Under the version of the evidence which I must accept, the state has met that burden. There is no indication that the petitioner was faced with any coercion or duress.


At no time during the 1963 criminal proceedings against the petitioner did he have the assistance of counsel. He does not dispute, however, that he made a knowing and intelligent waiver of this right at his arraignment in the District Court of Lancaster County, wherein he pleaded guilty. He does, however, challenge the finding that this waiver at arraignment operated as a continuing waiver, effective as such at his sentencing. The Supreme Court of Nebraska found:

". . . [A]t the time of sentencing thereon, the defendant, appearing without counsel, was not informed that counsel would be appointed for him if he could not afford to retain counsel of his own." 192 Neb. at 58, 218 N.W.2d at 890

The attack on the 1963 conviction is based upon Burgett v. Texas, 389 U.S. 109, 88 S. Ct. 258, 19 L. Ed. 2d 319 (1967), wherein the court makes clear that if a conviction is obtained in violation of Gideon v. Wainwright, 372 U.S. 335, 83 S. Ct. 792, 9 L. Ed. 2d 799 (1965), the conviction cannot be used either to support guilt or enhance punishment. The inquiry here is whether the petitioner's right to counsel at a state sentencing hearing (see Mempa v. Rhay, 389 U.S. 128, 88 S. Ct. 254, 19 L. Ed. 2d 336 (1967)) has been violated. If so, then that conviction cannot be used to support the habitual criminal adjudication.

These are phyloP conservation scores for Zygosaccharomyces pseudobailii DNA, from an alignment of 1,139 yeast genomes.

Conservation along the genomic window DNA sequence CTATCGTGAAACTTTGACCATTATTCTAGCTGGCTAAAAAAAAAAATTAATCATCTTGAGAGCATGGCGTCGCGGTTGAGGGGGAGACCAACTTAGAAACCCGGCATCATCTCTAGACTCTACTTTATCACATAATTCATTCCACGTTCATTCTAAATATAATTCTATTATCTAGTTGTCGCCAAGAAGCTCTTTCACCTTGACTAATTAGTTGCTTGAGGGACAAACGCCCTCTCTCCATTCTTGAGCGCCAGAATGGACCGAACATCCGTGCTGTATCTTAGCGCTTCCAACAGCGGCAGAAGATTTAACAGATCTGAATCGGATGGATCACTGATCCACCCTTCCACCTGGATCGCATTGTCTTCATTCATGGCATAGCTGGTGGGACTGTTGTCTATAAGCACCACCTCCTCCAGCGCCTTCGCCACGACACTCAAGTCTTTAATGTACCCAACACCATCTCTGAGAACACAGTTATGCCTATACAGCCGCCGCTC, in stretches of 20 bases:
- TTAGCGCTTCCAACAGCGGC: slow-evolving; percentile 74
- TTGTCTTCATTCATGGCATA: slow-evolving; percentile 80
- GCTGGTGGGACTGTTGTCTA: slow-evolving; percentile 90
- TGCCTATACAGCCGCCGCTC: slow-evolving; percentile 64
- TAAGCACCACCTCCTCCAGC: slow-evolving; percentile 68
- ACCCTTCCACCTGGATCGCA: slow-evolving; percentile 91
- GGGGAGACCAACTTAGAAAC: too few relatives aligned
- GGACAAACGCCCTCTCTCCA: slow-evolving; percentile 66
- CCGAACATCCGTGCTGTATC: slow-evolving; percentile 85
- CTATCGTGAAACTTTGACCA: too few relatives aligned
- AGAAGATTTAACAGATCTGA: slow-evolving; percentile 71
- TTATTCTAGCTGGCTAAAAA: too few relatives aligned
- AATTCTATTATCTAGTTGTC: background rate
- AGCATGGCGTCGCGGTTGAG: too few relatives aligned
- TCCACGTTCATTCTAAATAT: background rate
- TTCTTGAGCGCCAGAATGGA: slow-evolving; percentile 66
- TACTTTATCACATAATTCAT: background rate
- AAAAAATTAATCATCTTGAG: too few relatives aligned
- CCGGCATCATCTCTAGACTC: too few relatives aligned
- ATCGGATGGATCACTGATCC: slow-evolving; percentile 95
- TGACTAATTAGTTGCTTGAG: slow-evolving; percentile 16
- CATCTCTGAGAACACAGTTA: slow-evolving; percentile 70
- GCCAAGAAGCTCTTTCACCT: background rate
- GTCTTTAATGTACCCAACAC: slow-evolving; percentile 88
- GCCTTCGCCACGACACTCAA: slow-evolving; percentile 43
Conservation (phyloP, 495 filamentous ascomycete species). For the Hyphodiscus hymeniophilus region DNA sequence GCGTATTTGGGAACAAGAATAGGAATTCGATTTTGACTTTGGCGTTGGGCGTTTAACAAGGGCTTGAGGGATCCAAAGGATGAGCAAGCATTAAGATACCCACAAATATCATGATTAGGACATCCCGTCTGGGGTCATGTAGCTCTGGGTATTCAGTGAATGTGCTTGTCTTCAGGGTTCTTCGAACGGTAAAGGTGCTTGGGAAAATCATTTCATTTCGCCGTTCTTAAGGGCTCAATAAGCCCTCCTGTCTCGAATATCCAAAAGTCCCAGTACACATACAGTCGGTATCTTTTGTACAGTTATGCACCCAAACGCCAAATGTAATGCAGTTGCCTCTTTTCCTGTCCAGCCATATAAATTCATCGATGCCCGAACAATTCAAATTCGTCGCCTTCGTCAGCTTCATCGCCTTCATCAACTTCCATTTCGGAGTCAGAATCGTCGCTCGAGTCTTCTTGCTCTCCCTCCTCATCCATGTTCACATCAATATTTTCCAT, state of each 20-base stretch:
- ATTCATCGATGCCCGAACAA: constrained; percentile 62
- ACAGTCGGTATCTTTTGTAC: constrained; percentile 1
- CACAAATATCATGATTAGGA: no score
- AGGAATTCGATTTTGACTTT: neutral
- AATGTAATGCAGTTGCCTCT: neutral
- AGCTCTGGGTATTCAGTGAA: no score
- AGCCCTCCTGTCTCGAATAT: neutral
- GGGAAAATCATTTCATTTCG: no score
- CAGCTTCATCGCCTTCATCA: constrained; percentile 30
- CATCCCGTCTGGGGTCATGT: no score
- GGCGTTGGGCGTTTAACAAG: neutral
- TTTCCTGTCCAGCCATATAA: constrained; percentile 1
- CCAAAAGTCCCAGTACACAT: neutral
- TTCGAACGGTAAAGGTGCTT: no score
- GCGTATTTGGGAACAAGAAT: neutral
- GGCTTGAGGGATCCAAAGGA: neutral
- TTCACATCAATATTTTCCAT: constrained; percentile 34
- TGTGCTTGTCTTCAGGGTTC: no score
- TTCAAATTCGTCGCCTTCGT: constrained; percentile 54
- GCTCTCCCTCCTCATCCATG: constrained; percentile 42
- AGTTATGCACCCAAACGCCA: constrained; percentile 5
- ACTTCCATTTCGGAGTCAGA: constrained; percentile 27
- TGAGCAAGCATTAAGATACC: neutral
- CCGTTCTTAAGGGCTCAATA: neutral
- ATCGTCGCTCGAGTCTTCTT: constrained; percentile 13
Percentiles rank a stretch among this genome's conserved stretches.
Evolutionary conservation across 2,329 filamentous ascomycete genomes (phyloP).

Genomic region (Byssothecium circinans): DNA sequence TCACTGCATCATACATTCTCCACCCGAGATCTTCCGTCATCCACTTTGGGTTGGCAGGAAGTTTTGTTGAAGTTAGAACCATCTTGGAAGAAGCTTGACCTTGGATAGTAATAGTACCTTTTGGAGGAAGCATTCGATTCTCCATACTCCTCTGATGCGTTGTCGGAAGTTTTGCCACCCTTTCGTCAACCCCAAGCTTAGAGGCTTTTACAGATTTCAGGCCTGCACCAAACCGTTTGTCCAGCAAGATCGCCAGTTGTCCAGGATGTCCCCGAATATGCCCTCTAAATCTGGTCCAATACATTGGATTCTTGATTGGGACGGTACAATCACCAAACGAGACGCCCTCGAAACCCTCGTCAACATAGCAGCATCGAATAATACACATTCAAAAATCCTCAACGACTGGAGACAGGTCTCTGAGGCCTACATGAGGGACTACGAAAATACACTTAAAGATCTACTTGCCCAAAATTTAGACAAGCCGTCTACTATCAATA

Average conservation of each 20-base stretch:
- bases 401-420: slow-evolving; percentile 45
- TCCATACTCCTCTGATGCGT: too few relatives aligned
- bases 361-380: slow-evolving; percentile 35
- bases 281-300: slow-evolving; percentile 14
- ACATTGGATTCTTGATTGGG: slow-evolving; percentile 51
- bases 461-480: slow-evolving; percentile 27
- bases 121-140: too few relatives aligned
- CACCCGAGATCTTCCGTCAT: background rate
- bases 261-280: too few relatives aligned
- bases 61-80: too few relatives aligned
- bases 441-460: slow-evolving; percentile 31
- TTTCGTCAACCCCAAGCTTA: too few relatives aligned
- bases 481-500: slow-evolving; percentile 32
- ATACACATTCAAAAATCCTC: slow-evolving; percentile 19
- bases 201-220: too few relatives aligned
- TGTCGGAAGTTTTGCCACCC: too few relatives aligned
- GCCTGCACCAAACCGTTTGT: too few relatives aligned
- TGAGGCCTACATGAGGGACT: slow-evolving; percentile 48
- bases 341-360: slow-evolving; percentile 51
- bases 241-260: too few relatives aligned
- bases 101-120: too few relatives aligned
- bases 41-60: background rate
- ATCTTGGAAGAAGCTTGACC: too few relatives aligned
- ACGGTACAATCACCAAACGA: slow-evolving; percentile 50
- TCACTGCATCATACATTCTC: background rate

The Eighth Circuit Court of Appeals faced the same issue in the context of a § 2255 proceeding in Davis v. United States, 226 F.2d 834 (C.A.8th Cir. 1955). There, the petitioner had waived counsel and pleaded guilty on June 3, 1935; at his sentencing proceeding on June 7, 1935, no further inquiry was made as to the petitioner's desire to continue to waive counsel. The court said:

". . . If that waiver was made competently, intelligently and with the full understanding of his rights, we can see no reason why the court at each subsequent proceedings should go through the mere ceremony of again inquiring if the defendant knew his rights and was then again willing to waive them.